[VIEWPOINT]Seoul, Tokyo Need Good-Neighbor PolicyWe are always affected by our neighbors. Sometimes, our neighbors' actions can have a direct impact on our income － for example, if a factory is built nearby, causing house prices to fall. But our neighbors' actions can have more subtle effects. A well-kept garden in the neighborhood can bring a little pleasure into the lives of many.
But a new car in the neighborhood can make our car look older and hurt our family's pride － or inspire us to work harder to buy a new car. If our neighbor provides a good education to their children and teaches them to be good citizen, it will benefit our neighborhood, our nation and all of the society of mankind and make us feel happy.
In economics, the benefits or disadvantages that an economic subject passes on to his neighbors in pursuit of his own good are termed the "External Effect," or the "Neighborhood Effect." If we apply this concept to the relationship between neighboring countries, we see that Korea and Japan must have a "Neighborhood Effect" on each other since they are geographically very close.
Looking at history, we can show that Korea, a peninsula, acted as a bridge between the islands of Japan and the Asia continent, and up until recently passed along to Japan benefits of such neighborly nearness in various areas, such as politics, economy, society and culture.
This almost completely one-way flow of academic scholars and craftsmen, such as potters, and cultural resources through regular government-level delegations was offered to Japan.
But we have to acknowledge that we have benefited considerably from the "Neighborhood Effect" too. After reviving its economy after World War II, Japan for the first time became a role model for Korea in how to establish strategies for economic development, demonstrating for Korea how to adopt and implement effective industrial policies and rules. This saved us from costly trial and error. Also, a rapidly advancing Japan made us resolve to catch up － especially with Japan － which was also beneficial.
Speaking of the "Neighborhood Effect" is not an attempt to put a value on benefits gleaned from our neighbor. Put simply, as Korea and Japan have to continue to live with the "Neighborhood Effect," they must accept the realities of history and try to become even better neighbors.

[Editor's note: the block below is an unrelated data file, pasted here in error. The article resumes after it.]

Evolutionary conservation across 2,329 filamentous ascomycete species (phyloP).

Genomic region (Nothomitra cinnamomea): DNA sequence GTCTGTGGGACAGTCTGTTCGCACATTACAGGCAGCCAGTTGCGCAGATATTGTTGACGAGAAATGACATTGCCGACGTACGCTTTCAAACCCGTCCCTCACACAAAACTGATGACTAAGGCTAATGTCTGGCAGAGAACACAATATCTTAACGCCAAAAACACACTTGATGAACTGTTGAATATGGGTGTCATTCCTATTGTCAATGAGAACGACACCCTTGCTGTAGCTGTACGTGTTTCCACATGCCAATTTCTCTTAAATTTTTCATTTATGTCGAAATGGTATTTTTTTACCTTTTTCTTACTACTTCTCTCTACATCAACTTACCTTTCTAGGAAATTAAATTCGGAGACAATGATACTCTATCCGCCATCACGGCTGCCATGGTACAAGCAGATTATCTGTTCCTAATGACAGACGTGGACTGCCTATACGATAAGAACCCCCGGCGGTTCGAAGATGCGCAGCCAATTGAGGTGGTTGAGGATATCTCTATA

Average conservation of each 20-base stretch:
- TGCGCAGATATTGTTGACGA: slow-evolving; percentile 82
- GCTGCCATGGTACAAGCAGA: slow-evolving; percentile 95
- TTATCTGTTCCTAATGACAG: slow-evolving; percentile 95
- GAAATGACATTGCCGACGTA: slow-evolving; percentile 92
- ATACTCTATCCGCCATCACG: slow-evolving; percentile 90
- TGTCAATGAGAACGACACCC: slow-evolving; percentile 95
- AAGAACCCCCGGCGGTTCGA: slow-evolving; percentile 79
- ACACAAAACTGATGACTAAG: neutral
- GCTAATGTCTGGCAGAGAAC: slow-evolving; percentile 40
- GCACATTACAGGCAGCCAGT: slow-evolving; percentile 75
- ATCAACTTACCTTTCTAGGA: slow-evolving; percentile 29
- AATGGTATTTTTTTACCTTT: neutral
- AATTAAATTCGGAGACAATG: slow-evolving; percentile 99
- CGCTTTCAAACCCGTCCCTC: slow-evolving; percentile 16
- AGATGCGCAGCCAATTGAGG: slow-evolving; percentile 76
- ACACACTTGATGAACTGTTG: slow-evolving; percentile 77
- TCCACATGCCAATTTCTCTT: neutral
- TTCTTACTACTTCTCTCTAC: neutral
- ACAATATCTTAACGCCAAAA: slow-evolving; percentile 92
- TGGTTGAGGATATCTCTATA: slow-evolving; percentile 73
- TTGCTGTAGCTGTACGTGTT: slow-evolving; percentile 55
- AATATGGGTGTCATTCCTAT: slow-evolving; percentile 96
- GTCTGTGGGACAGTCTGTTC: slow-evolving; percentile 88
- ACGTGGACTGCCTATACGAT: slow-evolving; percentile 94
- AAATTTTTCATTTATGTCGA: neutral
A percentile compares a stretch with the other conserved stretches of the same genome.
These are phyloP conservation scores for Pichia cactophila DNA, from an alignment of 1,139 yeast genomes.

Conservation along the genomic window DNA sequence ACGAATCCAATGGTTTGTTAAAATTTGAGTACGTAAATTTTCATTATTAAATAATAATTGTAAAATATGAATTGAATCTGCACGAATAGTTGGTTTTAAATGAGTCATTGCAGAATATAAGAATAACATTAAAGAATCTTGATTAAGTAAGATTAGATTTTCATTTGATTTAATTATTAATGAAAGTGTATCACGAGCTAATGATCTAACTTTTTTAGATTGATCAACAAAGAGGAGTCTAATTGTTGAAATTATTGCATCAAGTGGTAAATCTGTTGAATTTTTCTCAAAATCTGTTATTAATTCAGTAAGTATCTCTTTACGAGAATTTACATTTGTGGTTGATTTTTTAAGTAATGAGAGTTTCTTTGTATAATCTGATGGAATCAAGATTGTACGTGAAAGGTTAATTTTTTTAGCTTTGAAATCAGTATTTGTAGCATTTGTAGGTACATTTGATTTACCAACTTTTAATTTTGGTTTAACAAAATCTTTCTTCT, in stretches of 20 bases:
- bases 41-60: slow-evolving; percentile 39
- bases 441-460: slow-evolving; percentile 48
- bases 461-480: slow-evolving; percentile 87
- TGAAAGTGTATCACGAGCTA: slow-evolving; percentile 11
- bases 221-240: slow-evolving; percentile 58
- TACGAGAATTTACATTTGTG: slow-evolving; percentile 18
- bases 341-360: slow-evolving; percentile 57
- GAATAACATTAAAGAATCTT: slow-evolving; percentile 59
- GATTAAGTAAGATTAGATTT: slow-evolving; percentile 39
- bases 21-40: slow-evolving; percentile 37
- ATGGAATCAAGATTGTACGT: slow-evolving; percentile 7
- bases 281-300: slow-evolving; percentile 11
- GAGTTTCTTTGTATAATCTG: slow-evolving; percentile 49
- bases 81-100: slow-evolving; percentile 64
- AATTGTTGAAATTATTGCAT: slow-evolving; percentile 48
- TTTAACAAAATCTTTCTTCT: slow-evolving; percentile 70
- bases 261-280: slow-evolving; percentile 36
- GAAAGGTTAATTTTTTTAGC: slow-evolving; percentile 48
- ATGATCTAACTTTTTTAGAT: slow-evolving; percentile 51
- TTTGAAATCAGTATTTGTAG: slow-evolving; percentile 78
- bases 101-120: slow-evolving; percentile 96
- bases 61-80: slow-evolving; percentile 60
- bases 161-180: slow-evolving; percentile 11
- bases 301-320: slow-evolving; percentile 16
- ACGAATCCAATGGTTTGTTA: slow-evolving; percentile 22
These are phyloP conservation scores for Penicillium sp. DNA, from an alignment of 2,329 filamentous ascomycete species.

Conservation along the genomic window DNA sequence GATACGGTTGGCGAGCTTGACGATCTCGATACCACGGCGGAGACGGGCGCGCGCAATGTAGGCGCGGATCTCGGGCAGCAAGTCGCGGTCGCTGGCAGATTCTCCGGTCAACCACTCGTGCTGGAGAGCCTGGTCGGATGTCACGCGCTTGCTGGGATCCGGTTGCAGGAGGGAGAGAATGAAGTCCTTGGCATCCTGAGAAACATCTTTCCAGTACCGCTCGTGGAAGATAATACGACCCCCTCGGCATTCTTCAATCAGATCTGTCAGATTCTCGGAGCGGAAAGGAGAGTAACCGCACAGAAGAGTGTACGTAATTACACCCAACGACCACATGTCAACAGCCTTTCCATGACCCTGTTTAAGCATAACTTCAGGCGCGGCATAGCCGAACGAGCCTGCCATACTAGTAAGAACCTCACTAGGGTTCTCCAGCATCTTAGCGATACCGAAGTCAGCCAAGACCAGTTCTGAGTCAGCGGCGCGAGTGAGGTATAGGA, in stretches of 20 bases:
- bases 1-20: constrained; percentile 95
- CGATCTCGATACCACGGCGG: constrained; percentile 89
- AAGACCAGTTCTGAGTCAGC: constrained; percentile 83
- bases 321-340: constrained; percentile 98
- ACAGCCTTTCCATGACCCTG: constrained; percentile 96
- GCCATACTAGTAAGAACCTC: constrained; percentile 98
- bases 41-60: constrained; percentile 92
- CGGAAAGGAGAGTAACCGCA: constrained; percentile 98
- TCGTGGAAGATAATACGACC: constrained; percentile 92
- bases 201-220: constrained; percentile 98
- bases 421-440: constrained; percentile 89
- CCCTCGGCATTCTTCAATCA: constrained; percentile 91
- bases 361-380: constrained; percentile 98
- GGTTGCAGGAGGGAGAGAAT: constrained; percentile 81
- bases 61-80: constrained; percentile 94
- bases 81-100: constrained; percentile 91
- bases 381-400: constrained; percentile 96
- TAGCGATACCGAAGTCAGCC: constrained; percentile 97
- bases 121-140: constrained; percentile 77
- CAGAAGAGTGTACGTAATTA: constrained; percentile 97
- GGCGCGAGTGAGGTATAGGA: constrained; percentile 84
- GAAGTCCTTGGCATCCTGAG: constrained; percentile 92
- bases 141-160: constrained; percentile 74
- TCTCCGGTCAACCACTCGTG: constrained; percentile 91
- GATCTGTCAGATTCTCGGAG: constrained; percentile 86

The textbook issue － the distortion of history in Japan's textbooks － is a matter that will influence relations between the two nations for the next generation. Appropriate education that prevents wars, thus avoiding the sacrifice of innocent people and enormous damage to nations, is beneficial for Japan and neighboring countries. So, Japan must understand that it is very natural for us to pay special attention to this issue.
The global community we live in at the moment means we have to worry about the negative impact of Argentina's economic woes, despite the fact that the country is on the other side of the world and does not have much of an economic relationship with Korea. Many countries in the world are trying to strengthen economic ties with neighboring countries to reduce economic instability. Of course, Korea and Japan cannot be an exception from this trend. So, the restoration of mutual trust, a basis for economic cooperation between the two countries, is more necessary than anything else.
Japan must confront problems in its interpretation of history, which have been the root of the distrust and emotional confrontation between the two countries, as soon as possible. And, calmly and maturely, we both need to address the problems with patience.
An individual can move away if he does not like his neighbors, but countries do not have that option. For a bright future for relations between Korea and Japan, permanent neighbors, it is time for the two countries to make mutual concessions and practice self-control.
The writer is chairman and CEO of the Institute for Global Economics.
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